Article courtesy of Medical Law Perspectives. Medical Law Perspectives provides monthly reports on medical litigation topics in the news, and a weekly newsletter on CDC and FDA warnings and alerts, with new case decisions on medical topics.
I went eight years without having paid employment, seven of them post diagnosis (in 2006 at the of 31, after many short term jobs and periods of unemployment) before getting my current job in 2013. I can empathize with your situation, having lived much of it myself.
A related issue is that, once you have been hired, you are unlikely to be promoted because you are perceived as over-strict following rules, you are far too candid when asked your opinion, and you cannot “chat.”
With regard to getting jobs as an attorney, I was lucky because I graduated from Harvard Law School (then 80% male) cum laude, and I was an attractive female at a time when Wall Street firms needed women to meet diversity goals.
And of course, nobody had ever diagnosed that odd but sexy girl as Asperger’s.
At the prestigious Wall Street firm that hired me from HLS in 1978, much of my oddness was ascribed to my being female. After five years at that firm, I had only a little trouble finding an in-house counsel position before it was “up or out.”
I was further lucky because my main extracurricular activity from grade school onwards was acting. IMO more youngsters with Asperger’s should become thespians, because they can learn to play roles on stage that are useful in real life, too.
However, I still had ongoing difficulties at work because of my continuing failure to understand, much less exercise, tact with bosses, subordinates and clients (I finally grasped the concept of white lies only after I had children in my late thirties). I also flatly refused to break rules when my clients wanted me to do so, which rendered me highly unpopular with many. That refusal also got me fired from my first in-house position.
I was also unlucky in my Aspie obsession: horses. It both puzzled and frustrated my employers when I got upset at the very possibility of travel that prevented me from riding. Somehow, I managed to ride on every business trip that lasted more than two days, even in Europe.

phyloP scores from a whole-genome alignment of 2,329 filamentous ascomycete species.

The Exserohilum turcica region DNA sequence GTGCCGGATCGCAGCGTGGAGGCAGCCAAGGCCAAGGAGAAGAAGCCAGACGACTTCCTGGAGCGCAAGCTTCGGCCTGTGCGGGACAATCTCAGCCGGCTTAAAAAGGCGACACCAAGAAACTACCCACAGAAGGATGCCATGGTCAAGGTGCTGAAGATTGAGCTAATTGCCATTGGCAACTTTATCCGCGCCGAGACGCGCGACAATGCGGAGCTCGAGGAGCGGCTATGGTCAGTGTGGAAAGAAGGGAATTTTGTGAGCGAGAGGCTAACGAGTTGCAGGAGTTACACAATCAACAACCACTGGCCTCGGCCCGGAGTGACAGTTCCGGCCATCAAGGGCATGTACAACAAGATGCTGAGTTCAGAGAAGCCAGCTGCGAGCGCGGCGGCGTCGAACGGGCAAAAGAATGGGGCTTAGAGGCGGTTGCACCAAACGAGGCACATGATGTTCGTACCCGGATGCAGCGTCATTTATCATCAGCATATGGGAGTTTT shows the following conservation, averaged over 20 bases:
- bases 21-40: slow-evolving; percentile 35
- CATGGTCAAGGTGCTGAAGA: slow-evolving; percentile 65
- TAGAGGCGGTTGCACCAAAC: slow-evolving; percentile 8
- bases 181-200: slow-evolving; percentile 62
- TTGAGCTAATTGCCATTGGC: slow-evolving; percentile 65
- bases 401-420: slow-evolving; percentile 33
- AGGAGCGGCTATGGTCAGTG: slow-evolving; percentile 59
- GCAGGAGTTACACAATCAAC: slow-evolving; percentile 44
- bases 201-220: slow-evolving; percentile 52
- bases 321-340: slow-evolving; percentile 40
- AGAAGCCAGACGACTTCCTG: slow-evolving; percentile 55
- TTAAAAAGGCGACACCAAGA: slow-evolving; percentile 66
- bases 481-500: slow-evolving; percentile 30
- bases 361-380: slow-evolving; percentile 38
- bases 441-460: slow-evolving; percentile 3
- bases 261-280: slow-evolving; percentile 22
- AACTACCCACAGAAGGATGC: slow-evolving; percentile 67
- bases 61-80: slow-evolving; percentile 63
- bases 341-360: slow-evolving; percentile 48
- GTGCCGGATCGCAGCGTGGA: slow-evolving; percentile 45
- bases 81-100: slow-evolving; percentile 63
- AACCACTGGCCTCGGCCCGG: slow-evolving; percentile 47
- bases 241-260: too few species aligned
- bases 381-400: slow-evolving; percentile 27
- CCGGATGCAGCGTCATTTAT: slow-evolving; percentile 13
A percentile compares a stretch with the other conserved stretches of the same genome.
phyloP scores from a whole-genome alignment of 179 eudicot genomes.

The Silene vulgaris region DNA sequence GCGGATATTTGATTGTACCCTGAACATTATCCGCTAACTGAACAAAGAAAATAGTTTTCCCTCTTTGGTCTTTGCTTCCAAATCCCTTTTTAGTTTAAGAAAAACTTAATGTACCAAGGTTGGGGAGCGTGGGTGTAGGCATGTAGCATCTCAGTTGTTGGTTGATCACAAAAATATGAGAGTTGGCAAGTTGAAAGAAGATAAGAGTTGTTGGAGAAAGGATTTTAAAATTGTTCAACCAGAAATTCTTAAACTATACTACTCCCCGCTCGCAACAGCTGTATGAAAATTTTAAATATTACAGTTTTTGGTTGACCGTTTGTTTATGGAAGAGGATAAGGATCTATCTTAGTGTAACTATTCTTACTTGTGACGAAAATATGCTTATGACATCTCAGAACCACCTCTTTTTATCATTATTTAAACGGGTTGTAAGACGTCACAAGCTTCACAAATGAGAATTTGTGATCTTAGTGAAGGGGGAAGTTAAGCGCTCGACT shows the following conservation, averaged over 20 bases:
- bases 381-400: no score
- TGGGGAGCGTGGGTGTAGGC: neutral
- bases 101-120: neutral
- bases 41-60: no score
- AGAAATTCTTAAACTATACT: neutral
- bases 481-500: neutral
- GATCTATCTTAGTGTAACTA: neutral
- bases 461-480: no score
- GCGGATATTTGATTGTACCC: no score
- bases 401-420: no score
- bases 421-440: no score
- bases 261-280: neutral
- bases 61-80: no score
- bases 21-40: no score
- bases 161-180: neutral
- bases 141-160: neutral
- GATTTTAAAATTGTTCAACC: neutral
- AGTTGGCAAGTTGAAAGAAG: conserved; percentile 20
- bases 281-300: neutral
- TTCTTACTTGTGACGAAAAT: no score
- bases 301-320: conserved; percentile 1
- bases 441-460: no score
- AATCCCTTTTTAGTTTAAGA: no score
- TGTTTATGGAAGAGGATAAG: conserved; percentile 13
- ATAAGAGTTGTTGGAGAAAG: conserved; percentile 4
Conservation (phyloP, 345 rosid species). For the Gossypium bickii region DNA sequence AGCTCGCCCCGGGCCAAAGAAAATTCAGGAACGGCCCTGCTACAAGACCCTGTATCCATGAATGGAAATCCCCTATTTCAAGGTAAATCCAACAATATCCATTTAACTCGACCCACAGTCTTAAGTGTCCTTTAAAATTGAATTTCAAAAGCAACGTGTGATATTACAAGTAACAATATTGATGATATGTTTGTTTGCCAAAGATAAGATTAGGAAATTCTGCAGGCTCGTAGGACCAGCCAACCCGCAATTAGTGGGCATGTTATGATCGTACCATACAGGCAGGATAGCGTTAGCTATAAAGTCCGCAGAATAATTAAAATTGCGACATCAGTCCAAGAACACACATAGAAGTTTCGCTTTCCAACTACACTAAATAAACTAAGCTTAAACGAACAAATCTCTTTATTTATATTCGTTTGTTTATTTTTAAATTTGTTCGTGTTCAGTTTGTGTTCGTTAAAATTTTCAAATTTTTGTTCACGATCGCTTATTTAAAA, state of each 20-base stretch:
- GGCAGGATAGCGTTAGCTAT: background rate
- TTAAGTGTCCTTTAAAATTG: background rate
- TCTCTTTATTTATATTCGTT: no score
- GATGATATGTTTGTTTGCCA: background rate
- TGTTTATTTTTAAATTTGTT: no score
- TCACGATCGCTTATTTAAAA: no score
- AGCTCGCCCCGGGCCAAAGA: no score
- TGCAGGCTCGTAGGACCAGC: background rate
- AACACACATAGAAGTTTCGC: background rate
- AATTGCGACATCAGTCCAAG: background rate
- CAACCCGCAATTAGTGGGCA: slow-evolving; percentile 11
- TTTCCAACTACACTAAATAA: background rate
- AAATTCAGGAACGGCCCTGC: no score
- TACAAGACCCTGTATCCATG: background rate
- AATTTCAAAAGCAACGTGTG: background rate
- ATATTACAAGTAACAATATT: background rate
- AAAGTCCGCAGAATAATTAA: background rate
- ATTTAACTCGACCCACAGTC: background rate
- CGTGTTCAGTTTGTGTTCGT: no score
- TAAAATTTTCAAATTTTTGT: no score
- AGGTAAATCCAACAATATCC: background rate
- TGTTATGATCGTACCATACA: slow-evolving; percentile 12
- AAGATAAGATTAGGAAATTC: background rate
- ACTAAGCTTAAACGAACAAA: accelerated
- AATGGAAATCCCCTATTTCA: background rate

However, it was clear I would never make Partner at the NY firm (one evaluation noted that, despite my outstanding legal acumen, I did not have the capacity to be “a leader of men”) or be promoted in-house. And I got used to being described as “an acquired taste,” “not like the other kids,” lacking “EQ” (emotional intelligence), and “not trying hard enough to satisfy” business unit Vice Presidents.
Now that I am finally following my plan to retire early and write, I am ambivalent about suggesting a legal career to other Aspies. The people aspect is beyond exhausting, leading to depression and PTSD. However, “back office” practice, like Tax and Patents in big firms, might be more rewarding than debilitating. Appellate work in a firm also involves much less “people” contact than most other specialties; however, it does require affirmatively flattering judges and at least withholding comments about what you really think from bosses, clients and colleagues. Finally, pure web-based practice, though less financially stable, of course requires the least in-person interaction. I, personally, find it much easier to be “tactful” in writing than in person.
My two cents.
My adult daughter with AS recently graduated with her MLIS but can’t seem to get past an interview for jobs that she is more than qualified for. I don’t know where to turn or how to help her learn how to do well at the interview stage. I know one f the major issues is her lack of eye contact. Any suggestions? We are in Texas…